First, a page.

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Tanais' activities (nice job on his part) remind me to finish up some tasks I intended to do long ago, mainly to have a working water collection system.

The metal roof and gutters have already been plumbed and fitted to a point sink complete with drain pipe that ends at an energy dissipator. Presently the water collected from the roof splashes onto the rocks and heads downward. All I need do is run a length of pipe from there to the two 5000 gallon collection tanks, probably through a coarse filter to keep the leaves and other detritus out. The harder part is preparing a slab for the pressure tank and recirculation pump and UV cleansing system. I have conduit runniing from the house to the  dissipators, but I will have to run conduit all the wy tothe tanks too.

10,000 gallons should take care of fire suppresion and irrigiation needs, and in a pinch serve as potable water (after more filtration).

Then it is time to install the solar hot water heater. Propane prices are climbing steadily and the propane water heater is unecessary in Santa Cruz given the plentiful sunlight. I also want it to heat the hot tub too then maybe we can have it hot in the winter.

Things to do...

My temperment:
contemplative contemplative
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On July 24th, 2006 07:11 am (UTC), insomnia commented:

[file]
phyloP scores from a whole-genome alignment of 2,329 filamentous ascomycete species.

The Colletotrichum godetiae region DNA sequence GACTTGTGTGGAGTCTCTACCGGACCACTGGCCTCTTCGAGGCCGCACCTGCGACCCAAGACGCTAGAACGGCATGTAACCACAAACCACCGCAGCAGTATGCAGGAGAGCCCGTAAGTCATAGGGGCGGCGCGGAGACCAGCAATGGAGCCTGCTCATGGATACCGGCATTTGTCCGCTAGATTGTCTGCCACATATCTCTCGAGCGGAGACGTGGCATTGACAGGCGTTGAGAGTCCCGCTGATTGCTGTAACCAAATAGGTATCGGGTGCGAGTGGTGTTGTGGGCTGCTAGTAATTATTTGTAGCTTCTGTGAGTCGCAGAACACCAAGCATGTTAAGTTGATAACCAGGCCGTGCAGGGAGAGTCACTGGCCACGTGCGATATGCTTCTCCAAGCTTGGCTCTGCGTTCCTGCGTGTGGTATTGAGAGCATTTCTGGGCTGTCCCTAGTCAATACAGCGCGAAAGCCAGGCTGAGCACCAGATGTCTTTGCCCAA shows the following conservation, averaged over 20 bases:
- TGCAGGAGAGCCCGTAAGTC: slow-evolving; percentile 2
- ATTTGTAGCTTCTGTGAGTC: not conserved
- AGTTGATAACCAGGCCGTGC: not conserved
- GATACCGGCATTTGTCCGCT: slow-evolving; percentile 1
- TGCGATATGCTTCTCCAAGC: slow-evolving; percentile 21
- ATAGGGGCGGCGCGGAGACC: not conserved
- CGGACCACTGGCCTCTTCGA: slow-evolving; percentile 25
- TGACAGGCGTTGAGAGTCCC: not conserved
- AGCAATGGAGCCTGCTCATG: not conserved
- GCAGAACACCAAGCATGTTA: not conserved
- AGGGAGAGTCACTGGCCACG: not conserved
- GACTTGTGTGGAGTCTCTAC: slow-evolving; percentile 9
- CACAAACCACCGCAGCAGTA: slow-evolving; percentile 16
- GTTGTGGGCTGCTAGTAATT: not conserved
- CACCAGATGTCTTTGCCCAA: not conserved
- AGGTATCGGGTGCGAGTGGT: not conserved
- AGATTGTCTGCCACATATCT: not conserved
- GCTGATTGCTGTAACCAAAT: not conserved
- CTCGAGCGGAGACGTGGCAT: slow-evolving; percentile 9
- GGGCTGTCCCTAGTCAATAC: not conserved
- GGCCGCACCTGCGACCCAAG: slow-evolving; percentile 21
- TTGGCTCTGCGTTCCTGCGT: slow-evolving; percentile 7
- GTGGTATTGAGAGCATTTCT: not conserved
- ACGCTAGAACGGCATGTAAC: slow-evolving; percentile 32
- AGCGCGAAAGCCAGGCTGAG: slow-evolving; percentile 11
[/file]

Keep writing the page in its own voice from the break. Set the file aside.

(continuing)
With all the work you do to fix and improve the place, it's a wonder that you ever manage to find the time to enjoy it!
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On July 25th, 2006 05:18 am (UTC), elimloth replied:
I've found a solution to that.. Combine fixing up a place with enjoying it. Voila. Problem solved!

Likewise, that works for me! I enjoy setting up these systems and living with them.
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On July 25th, 2006 05:24 am (UTC), elimloth replied:
I will most likely buy an evacuated tube system because I want a *lot* of hot water, even in the winter. The rest of the system, however, is mine to design. The basic approach will be to have a 300-500 gallon super insulated water tank underneath the deck by the hot tub. The evac-tube system will be glycerin & water running through a heat exchanger with a diverter valve system. One run goes to the existing hot water tank to keep it heated. This keeps the propane off. The other run goes to that massive tank. That tank supplies hot water to the nearby outdoor showers, and it heats the hot tub at night. This should completely eliminate eletrical heating.
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